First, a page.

“Humanitarian intervention” is a mechanism relied upon to prevent or stop a gross violation of human rights in a state, where either the state is incapable of doing the needful for its people, or, where the state is unwilling to do the needful for its people or may be the perpetrator of human rights abuses against its people. In terms of the intent, it differs from illegal intervention in that the ultimate gain of a humanitarian intervention is for the people of the state intervened into. Practice thus far shows that most states would ideally prefer to secure UN authorization for intervention on the basis of humanitarian considerations.
Although technically, the UN Charter prohibits the threat or use of force by one state in violation of another state’s political independence and territorial integrity under Article 2(4), the shades of black and white on paper have been merged and painted into gray in reality. Despite the prohibition, the intervention of one state in the territorial sovereignty or political independence of another state has happened plenty of times. There have been instances of covert intervention through coercive policies through withholding privileges or benefits, in a bid to make another state change its political or economic policy. These forms of intervention have remained untouched by Article 2(4) because of the “force” element as required by the article’s oft accepted interpretation, being conspicuous by its absence.
However, the evolution of intervention on humanitarian grounds when it involves military force, would be tantamount to a violation of Article 2(4). The only exception on paper, to Article 2(4) is Article 51, which allows self-defence in response to an armed attack- also echoed under the portals of customary international law and judicial opinion. However, with the Security Council authorizing some interventions on humanitarian grounds, and with some other instances of unilateral and unauthorized interventions, reality has suggested the evolution of what should reasonably be accepted as another exception.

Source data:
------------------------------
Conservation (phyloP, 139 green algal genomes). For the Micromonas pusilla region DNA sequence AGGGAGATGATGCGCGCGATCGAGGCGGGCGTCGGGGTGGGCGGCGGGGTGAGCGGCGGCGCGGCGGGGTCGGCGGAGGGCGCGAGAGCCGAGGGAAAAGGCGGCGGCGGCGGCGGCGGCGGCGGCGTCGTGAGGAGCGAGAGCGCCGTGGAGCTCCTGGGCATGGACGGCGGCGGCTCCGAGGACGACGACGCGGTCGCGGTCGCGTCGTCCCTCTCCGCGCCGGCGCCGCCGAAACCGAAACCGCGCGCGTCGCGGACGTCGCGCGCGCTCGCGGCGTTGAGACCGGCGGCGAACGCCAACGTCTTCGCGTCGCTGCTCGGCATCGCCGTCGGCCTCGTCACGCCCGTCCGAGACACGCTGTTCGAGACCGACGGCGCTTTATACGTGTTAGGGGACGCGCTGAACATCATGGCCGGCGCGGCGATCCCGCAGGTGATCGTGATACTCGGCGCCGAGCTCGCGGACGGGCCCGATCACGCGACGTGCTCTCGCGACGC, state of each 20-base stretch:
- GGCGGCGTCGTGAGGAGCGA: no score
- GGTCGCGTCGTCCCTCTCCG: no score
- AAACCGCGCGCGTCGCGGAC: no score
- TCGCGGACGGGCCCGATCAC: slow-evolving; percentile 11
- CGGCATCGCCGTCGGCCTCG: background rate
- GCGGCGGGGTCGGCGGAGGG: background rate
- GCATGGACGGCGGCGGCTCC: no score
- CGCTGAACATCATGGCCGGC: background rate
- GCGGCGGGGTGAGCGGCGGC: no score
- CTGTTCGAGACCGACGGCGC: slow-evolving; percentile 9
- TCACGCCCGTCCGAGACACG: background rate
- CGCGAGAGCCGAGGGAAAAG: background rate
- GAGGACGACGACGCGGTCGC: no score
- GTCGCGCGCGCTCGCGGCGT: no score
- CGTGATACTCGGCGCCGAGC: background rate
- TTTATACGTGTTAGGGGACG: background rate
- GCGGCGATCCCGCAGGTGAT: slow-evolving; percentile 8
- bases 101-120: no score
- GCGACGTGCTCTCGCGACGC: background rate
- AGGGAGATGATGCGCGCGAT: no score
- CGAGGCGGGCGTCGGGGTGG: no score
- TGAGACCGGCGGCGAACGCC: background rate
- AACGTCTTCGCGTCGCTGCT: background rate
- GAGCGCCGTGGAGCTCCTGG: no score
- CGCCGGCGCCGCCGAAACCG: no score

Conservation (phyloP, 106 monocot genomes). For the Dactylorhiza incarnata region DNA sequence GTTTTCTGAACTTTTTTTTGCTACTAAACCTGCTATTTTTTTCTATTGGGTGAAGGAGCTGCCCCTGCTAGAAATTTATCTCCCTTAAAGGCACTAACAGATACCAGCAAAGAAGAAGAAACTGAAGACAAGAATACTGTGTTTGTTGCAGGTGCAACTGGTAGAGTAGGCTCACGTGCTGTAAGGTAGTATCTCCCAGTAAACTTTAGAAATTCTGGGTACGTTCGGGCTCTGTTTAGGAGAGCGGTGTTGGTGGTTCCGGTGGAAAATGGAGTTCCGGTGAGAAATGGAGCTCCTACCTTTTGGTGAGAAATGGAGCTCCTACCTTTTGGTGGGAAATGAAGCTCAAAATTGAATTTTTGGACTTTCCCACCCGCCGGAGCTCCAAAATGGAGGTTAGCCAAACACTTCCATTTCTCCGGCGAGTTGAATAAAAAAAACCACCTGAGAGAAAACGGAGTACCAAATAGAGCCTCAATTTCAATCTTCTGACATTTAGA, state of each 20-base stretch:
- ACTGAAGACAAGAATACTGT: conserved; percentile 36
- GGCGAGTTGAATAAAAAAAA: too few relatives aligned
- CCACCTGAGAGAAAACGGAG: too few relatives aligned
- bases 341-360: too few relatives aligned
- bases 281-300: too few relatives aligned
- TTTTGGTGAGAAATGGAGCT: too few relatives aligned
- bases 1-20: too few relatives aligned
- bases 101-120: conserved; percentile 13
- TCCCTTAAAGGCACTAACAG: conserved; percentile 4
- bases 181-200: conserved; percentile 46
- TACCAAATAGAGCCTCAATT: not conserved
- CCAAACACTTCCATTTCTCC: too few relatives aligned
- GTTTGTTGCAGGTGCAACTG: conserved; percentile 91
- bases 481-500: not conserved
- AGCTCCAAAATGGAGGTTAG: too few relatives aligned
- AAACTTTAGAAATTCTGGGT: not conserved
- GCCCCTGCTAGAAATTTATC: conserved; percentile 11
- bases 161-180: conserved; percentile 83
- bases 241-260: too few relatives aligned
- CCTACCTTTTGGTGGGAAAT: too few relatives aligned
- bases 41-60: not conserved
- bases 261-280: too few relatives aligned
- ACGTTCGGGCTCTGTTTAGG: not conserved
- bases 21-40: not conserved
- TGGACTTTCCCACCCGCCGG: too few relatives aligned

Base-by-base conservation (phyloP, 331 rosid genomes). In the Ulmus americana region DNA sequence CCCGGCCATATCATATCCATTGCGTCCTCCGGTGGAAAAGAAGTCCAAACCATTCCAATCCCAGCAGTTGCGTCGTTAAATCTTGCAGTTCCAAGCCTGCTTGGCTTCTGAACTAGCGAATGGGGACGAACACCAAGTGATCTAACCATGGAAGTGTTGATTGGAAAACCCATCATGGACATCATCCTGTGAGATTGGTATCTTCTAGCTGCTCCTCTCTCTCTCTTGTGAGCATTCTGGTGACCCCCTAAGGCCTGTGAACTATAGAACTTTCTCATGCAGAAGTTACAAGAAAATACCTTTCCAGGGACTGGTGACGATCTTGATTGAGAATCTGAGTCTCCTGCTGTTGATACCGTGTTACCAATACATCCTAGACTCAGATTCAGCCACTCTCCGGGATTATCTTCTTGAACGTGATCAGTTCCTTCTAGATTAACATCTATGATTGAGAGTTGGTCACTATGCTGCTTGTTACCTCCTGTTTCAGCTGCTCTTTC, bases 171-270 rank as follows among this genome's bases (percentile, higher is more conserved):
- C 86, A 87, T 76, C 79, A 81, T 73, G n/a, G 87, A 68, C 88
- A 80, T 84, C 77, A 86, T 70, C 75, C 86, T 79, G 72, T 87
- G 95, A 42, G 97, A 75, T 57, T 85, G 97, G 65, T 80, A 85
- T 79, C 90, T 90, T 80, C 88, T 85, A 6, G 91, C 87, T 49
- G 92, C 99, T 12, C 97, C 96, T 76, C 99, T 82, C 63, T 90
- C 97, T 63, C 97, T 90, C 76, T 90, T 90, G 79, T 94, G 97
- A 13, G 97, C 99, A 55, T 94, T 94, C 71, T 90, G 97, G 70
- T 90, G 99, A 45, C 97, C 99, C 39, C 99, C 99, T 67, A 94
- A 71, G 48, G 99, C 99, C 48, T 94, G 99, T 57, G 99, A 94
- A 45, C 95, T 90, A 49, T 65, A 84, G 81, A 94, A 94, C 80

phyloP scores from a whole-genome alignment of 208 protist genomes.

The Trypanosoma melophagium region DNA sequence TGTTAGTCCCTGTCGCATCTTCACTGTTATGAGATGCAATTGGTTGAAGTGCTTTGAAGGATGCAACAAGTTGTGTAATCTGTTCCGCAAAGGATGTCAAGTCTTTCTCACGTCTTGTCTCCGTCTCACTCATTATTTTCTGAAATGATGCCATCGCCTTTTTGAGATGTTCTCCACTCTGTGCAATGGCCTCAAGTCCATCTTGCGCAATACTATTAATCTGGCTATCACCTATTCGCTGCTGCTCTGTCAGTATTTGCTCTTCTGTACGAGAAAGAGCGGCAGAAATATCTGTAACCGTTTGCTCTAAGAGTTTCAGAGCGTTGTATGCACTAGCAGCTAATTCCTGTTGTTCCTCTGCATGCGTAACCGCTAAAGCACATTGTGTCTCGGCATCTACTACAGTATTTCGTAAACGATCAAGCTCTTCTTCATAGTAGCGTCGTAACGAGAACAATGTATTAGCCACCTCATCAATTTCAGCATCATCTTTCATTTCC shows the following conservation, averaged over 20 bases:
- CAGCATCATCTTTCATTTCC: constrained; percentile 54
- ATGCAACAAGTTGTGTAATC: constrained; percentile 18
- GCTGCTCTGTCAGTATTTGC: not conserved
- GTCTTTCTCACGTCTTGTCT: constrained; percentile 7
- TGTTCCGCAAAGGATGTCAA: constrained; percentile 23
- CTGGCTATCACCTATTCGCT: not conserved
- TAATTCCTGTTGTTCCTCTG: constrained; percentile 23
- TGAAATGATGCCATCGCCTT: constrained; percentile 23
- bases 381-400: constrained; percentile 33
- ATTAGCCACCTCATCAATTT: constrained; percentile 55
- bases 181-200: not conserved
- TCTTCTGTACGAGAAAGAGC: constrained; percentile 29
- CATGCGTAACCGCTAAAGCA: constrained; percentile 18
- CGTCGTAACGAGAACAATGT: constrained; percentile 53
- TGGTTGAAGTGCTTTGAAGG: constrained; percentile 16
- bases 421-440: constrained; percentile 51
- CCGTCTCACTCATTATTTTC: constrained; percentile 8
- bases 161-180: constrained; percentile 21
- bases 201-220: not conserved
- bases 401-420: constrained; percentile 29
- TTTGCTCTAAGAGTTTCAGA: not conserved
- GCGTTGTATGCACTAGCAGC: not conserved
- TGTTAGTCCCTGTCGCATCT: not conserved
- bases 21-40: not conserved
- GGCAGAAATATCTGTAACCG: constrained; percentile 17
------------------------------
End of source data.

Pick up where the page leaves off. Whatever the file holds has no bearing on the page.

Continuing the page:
Many scholars identify the 1990s as a ‘decade of humanitarian intervention’. The UN has authorized intervention for humanitarian grounds in Yugoslavia in 1999, Somalia in 1992, and Sierra Leone in 1999. During the 1990s, even when the specific action was not authorized by the Security Council, intervention occurred, such as the establishment of no-fly zones in Northern and Southern Iraq in 1991 and 1992, the bombing of the Bosnian Serbs by the NATO in 1995, and the NATO’s Kosovo campaign against Yugoslavia in 1999. Some instances of intervention though unauthorized, have been declared legitimate- like the NATO Intervention in Kosovo, in 1999. More recently, the military intervention in Libya, though frowned upon by several states in the international community, can be said to be “lawful” since it was authorized by the Security Council in Resolution 1973, in ostensible exercise of its powers under Chapter VII of the UN Charter.
There are arguments in support of humanitarian intervention- “We can’t stand and watch when a state is faced with an extreme humanitarian crisis.” “How can we let mass slaughter happen? How can we let people die?” But, most times, this implies the invasion of a sovereign state- an issue which has its own arguments in its support- “How can we justify invading a sovereign state even if it is for humanitarian purposes?” “Who has the right to decide if a situation is ripe enough to warrant an intervention?” “What principles govern the modality of intervention?” The scholarly arguments on both sides- from those supporting and those against humanitarian intervention, have considerable weight, and the debate can go on for years.
With the Responsibility to Protect being endorsed in the World Summit, 2005, the importance of humanitarian intervention was amplified- if the international community has an obligation, a responsibility to protect, how else can they act on this responsibility, but by intervention? The “Responsibility to Protect” notes that sovereignty is not a privilege, but a responsibility. A state is obligated to take care of its people, and owes its people that. But when a state fails or refuses to do this, per the Responsibility to Protect, the state’s responsibility can be said to “devolve” on the international community. This makes the consideration of humanitarian intervention in terms of state sovereignty out of step with the realities of international relations and international law. However, reality warrants such a consideration, since, no matter how much one may say that sovereignty cannot be violated, there is a general consensus amongst most members of the international community that states do not have the right to do whatever they want to the humans living within their boundaries.
Therefore, a state cannot simply subject its people to wanton human rights abuses, violence and massacre and lay claim that what it does is its own business. From a moral standpoint, side-stepping sovereignty itself is acceptable in the wake of a greater concern where people are subjected to gross human rights abuses.
As Noam Chomsky put it, The first thing about Humanitarian Intervention is that it exists.
Source: Global Ethics Network